NEW YORK (AP) — Invited to take part in an exhibition against the U.S. in Times Square, top Cuban wrestlers quickly received approval from their government to make the trip.
Traveling abroad to competitions is nothing new for the country's elite athletes, but now they are hopeful far more opportunities will open up.
In December, the United States and Cuba moved to restore diplomatic relations. The U.S. is expanding economic ties and easing restrictions on travel to Cuba.
Planning for Thursday's event in Times Square started in November, before that announcement. Top American wrestlers have been taking part in exhibitions at New York City landmarks for a half-dozen years to benefit youth program Beat the Streets.
In 2013, the Iranian and Russian teams joined in at Grand Central Terminal, seeking to send a message about the power of the sport when it was in danger of being dropped from the Olympics. Looking ahead to this year's event, organizers decided to pick an opponent closer to home and asked the Cubans to attend.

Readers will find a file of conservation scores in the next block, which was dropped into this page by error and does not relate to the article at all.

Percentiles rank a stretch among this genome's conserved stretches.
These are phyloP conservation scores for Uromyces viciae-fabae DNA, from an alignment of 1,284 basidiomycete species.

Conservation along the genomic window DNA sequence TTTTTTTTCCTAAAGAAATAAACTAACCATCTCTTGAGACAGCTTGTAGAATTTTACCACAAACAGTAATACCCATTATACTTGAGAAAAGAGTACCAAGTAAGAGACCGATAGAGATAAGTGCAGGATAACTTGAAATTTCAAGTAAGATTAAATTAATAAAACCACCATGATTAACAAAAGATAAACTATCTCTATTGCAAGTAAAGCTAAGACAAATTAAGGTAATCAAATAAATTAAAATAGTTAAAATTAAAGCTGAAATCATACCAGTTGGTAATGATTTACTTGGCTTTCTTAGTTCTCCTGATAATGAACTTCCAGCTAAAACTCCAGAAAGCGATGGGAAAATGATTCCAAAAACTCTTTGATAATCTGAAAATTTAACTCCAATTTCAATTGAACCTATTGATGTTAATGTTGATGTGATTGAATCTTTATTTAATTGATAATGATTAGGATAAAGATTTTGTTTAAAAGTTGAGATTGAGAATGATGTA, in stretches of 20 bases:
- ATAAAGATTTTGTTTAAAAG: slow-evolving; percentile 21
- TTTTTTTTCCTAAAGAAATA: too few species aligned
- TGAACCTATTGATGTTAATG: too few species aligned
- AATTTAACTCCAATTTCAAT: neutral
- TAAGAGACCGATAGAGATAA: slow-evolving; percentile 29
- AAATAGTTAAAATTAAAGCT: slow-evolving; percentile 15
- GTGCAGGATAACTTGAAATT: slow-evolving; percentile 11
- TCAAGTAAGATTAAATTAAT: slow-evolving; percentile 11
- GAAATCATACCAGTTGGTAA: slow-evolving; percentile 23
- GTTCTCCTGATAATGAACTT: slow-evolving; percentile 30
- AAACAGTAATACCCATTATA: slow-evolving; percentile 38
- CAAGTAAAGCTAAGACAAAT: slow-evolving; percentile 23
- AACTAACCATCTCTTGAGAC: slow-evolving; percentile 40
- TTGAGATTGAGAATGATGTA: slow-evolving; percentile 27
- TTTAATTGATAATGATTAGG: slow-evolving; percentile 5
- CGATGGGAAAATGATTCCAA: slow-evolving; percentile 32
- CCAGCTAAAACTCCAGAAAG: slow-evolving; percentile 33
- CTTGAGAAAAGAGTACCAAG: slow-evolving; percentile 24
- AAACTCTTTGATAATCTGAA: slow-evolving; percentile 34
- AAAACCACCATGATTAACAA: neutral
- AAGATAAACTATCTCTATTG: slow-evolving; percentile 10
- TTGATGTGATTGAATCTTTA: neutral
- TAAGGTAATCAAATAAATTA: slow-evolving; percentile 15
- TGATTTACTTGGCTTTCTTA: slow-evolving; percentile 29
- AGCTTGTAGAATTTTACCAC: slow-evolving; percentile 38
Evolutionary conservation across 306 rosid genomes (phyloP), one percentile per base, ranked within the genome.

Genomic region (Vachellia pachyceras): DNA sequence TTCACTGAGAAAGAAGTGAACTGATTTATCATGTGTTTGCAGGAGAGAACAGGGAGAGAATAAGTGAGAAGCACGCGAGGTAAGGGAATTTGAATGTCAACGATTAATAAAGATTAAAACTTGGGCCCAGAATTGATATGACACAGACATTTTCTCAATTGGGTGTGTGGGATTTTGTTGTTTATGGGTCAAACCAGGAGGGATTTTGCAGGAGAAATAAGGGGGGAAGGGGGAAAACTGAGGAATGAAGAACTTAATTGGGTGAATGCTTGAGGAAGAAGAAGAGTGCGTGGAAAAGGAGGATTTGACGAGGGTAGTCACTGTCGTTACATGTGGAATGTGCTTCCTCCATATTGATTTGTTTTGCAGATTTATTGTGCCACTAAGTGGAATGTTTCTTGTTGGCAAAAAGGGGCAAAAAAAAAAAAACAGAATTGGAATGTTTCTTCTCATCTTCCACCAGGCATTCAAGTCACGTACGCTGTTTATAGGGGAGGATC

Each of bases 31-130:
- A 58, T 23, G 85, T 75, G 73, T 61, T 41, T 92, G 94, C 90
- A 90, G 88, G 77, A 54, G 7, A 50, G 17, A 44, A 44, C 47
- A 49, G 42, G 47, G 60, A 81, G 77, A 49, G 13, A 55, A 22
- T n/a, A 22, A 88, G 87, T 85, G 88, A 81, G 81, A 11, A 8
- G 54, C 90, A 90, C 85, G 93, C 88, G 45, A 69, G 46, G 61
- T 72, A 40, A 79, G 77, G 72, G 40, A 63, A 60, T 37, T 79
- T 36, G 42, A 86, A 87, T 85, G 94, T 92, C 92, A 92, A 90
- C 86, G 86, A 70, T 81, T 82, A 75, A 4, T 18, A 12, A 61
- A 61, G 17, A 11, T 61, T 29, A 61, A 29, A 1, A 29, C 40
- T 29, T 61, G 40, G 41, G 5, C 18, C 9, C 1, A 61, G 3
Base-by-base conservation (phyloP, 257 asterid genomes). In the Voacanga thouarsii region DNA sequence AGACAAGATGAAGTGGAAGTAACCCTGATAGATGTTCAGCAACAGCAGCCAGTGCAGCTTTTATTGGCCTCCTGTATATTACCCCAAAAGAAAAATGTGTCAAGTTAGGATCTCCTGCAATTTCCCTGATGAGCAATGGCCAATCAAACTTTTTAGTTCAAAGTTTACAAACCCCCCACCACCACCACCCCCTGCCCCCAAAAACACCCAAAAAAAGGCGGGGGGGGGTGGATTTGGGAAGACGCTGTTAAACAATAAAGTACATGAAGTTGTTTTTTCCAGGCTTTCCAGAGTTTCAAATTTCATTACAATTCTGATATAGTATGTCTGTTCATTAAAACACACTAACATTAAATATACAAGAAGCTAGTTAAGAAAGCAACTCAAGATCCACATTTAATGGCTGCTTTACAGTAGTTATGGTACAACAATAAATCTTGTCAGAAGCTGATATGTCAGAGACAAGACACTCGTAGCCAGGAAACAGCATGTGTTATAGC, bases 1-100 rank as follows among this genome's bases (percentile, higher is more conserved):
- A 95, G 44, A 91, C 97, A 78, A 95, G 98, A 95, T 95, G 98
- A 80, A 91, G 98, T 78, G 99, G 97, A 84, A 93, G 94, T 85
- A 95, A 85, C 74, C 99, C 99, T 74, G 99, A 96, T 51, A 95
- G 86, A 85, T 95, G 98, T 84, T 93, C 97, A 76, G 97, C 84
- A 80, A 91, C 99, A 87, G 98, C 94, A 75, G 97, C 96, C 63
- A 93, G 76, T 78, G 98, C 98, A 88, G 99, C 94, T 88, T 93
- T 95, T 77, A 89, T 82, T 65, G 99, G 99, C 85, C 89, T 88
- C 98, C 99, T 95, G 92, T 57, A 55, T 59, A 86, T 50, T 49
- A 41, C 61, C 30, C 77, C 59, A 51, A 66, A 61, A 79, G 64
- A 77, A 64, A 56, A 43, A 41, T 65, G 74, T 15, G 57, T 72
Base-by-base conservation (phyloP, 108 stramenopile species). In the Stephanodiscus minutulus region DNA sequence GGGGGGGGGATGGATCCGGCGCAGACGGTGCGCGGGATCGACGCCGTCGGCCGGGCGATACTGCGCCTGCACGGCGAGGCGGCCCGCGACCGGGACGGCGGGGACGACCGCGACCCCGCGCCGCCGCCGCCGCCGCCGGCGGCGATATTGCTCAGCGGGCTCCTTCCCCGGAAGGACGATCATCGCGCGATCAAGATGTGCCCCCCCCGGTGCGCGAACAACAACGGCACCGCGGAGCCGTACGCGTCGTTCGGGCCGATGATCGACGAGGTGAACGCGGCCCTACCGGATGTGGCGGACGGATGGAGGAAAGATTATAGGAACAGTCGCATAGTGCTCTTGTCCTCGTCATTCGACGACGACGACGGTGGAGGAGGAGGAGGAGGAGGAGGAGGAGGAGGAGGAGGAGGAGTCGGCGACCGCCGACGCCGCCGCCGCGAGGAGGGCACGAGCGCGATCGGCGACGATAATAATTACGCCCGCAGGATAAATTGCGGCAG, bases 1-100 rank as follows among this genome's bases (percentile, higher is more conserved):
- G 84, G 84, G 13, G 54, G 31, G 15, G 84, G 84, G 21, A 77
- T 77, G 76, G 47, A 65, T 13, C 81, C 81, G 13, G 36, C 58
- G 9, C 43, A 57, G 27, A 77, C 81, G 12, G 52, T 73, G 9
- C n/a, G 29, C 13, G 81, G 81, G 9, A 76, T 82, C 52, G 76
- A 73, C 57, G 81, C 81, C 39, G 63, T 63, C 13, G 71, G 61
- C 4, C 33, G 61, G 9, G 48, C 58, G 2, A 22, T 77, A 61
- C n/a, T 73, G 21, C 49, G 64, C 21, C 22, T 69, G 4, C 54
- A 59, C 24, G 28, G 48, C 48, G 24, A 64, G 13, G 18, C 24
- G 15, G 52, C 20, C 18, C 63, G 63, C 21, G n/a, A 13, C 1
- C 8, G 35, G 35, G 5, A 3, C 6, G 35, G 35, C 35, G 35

Thursday's exhibition comes at what the president of Cuba's wrestling federation calls a "historic moment for our countries."
"The relationship is being built," Eduardo Perez Tellez said through a translator Wednesday.
The relationships are already strong between the countries in wrestling. The Americans have regularly competed in Cuba, and their athletes and coaches have helped the country develop its women's program.
Reineris Salas Perez, one of four world championship medalists competing for Cuba on Thursday, spoke of the challenges the wrestlers face.
"We don't have the opportunities. We don't have the funding," he said through a translator.
Perez is hopeful that increased trade and freedom to travel will come in the future and boost Cuba's economy, helping the country's athletes.
For now, though, there has been little noticeable impact from December's announcement.
"It's too early in the conversation for you to see those changes," he said.
And changes had already occurred before December as Cuba moved toward restoring diplomatic relations. That was reflected in the government's fast approval of the wrestlers' plans to visit New York, an event that today has great appeal on both sides.